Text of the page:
According to reports, the government of the USA is collecting data from its travellers. According to a statement by a Customs and Borderers Protection leader, the government is extracting data from close to ten thousand electronic gadgets from travellers, including iPhones, seized at seaports, borders and airports.
Question Over Motive
This data collection drive by government officials has raised questions on the motive behind such accumulation. According to reports, the huge data: the majority of which comes from people who are law-abiding citizens has raised concerns. Further, questions have been raised over customs officials’ ability to access such data. CBP Commissioner Chris Magnus has reportedly expressed displeasure at the latest revelation on data.
Use Of Technology
Concerns have also been raised over, the use of technologies on people without permission and about which the standard population does not know. There have been reported examples of agencies using the private data of common people to track and locate.
Reportedly, FBI Custom Enforcement and the Department of Homeland Security accessed private financial and utility records databases to identify the house and trace the movement of common people.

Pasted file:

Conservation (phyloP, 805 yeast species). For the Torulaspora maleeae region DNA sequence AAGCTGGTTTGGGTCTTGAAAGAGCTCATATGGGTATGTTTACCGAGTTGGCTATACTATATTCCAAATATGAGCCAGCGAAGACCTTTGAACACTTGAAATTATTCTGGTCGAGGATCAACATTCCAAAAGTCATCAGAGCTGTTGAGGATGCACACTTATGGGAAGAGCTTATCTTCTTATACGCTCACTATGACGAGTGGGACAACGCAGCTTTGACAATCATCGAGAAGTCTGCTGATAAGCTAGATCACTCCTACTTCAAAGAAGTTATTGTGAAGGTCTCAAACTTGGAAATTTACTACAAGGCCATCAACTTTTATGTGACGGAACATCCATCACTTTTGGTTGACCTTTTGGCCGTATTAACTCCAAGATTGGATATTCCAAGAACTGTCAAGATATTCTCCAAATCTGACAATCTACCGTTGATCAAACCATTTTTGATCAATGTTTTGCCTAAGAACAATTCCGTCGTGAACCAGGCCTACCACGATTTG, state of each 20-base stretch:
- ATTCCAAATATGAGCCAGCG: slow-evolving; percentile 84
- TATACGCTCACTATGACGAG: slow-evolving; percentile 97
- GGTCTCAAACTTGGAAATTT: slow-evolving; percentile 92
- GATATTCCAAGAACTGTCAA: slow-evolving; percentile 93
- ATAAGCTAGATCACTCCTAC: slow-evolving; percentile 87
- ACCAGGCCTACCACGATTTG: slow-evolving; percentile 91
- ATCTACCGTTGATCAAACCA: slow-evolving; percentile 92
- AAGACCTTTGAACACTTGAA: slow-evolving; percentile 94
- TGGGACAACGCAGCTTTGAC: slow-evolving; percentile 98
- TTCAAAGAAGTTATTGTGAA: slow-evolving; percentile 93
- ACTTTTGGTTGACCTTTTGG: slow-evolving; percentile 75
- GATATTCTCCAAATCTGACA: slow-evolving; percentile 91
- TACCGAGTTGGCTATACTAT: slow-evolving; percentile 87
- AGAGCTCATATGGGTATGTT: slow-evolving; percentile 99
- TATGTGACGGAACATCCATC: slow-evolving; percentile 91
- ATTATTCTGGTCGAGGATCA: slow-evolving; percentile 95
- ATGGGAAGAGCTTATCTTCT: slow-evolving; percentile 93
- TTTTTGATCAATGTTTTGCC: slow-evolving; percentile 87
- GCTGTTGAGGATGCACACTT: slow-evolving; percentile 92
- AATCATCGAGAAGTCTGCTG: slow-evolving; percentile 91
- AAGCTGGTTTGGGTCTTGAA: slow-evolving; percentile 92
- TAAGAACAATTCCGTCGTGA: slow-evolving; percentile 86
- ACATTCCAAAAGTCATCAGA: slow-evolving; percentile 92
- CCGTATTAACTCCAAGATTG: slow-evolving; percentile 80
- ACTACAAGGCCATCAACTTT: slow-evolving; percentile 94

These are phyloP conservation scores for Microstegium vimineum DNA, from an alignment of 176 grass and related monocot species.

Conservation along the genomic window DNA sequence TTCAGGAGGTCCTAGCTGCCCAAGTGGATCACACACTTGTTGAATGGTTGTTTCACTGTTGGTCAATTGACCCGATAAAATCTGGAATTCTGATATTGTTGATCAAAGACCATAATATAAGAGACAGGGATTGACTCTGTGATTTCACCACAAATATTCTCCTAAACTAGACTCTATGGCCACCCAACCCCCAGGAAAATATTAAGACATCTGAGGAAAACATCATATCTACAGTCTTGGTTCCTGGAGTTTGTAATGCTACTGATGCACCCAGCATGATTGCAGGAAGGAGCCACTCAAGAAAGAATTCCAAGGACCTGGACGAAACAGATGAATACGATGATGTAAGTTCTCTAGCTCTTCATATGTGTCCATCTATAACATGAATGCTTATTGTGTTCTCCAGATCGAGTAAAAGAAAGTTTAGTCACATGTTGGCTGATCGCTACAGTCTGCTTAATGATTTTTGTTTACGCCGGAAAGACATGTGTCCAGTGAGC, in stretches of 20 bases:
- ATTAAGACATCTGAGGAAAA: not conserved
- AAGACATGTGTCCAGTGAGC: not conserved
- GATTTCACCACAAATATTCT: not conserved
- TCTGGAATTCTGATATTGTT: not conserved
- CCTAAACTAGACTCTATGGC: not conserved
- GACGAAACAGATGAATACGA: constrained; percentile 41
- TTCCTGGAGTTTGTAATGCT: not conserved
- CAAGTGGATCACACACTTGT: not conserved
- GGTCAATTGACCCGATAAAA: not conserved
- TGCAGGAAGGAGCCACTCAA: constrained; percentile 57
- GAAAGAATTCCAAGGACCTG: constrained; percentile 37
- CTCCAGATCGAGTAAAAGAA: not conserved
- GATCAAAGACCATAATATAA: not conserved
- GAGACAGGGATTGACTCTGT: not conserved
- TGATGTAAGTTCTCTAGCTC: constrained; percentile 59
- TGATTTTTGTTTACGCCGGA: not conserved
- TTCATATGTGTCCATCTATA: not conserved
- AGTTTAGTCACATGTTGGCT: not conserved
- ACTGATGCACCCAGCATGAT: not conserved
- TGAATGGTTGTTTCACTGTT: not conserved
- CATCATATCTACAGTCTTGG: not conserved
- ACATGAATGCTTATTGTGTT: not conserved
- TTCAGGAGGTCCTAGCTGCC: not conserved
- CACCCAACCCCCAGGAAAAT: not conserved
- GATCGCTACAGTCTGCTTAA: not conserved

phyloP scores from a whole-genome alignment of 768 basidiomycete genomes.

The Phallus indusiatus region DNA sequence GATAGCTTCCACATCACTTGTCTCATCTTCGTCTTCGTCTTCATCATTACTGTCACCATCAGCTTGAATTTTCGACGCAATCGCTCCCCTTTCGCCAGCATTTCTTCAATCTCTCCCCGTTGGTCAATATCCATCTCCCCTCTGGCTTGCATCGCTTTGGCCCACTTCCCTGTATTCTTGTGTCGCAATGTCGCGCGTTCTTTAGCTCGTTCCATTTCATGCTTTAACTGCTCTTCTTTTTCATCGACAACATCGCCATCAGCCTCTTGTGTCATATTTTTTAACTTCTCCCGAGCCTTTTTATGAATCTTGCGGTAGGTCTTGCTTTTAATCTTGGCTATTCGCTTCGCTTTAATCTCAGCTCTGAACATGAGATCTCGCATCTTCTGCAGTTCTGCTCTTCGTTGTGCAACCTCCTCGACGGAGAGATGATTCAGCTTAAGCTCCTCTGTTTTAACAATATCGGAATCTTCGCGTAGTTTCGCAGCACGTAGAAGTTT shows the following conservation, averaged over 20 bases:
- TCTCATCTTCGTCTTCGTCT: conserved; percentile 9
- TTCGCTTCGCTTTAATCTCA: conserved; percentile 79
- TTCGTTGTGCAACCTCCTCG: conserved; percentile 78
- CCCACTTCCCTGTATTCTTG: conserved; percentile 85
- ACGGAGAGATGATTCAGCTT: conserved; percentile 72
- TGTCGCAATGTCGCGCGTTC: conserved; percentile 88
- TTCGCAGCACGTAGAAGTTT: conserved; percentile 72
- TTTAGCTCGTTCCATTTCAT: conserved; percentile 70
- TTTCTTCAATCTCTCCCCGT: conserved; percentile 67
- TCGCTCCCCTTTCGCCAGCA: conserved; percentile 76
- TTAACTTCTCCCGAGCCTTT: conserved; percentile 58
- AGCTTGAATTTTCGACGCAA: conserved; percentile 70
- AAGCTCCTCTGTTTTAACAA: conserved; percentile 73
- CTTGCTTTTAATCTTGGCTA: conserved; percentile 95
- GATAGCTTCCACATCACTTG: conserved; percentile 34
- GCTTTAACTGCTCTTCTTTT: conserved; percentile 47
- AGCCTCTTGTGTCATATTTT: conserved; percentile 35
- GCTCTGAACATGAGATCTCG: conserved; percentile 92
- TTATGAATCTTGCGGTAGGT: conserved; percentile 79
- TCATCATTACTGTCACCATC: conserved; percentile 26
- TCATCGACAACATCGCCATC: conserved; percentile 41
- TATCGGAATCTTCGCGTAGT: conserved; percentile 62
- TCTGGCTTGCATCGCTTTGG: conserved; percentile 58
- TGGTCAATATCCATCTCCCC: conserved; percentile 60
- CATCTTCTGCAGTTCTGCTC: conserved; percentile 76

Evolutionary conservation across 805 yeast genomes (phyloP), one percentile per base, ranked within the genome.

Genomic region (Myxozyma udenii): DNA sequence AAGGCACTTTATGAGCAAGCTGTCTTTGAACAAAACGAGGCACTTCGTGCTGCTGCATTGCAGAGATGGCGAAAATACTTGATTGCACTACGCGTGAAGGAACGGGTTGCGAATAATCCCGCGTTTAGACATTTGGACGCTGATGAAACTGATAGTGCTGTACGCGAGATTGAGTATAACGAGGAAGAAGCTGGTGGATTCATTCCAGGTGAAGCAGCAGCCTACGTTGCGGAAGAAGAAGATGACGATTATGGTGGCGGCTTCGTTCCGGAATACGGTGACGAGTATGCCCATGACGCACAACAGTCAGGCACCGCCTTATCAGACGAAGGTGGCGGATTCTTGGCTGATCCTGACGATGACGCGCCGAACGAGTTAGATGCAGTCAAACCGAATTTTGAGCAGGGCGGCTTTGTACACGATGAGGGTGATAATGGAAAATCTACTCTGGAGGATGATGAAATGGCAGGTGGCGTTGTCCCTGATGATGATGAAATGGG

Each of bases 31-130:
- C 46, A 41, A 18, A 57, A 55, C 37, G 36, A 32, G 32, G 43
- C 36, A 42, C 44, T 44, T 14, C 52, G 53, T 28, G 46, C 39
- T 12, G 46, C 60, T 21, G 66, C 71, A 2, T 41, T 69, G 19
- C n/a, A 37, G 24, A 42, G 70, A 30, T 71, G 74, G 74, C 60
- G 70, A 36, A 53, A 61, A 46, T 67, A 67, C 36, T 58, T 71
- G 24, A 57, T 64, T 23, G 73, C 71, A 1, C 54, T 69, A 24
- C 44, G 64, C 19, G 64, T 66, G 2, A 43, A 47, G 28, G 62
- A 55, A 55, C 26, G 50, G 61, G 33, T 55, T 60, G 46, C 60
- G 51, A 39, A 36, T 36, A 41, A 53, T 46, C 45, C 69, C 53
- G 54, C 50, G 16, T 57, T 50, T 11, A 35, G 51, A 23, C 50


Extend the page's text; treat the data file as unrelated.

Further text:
Reportedly, Custom and Border Protection security’s protocol to check the electronic gadgets of travellers has been a controversial affair. The agency, however, in its defence, has said that the security protocol is essential to estimate the possible upcoming attack. The agency has also said that this practice also helps it to know the intentions of new travellers in the country.
Having said that, the latest revelation has not gone down well with the people concerned about privacy. Many consider the new disclosure to be in violation of the Fourth Amendment.
Statement From CBP
According to a statement from a CBP official, the new database built from the collection of information from travellers is used to monitor people, who the agency deems significant. The agency official, however, did not divulge additional details regarding the progress of such scrutiny citing national security. According to reports, the data collected like this is stored for fifteen years.
CBP spokesman Lawrence “Rusty,” Payne said in a statement Thursday that the agency conducts “border searches of electronic devices in accordance with statutory and regulatory authorities” and has imposed rules to ensure the searches are “exercised judiciously, responsibly, and consistent with the public trust.”
As per reports, out of a total of 179 million people who travelled through the port the Custom and Border Officials inspected around thirty-seven thousand people.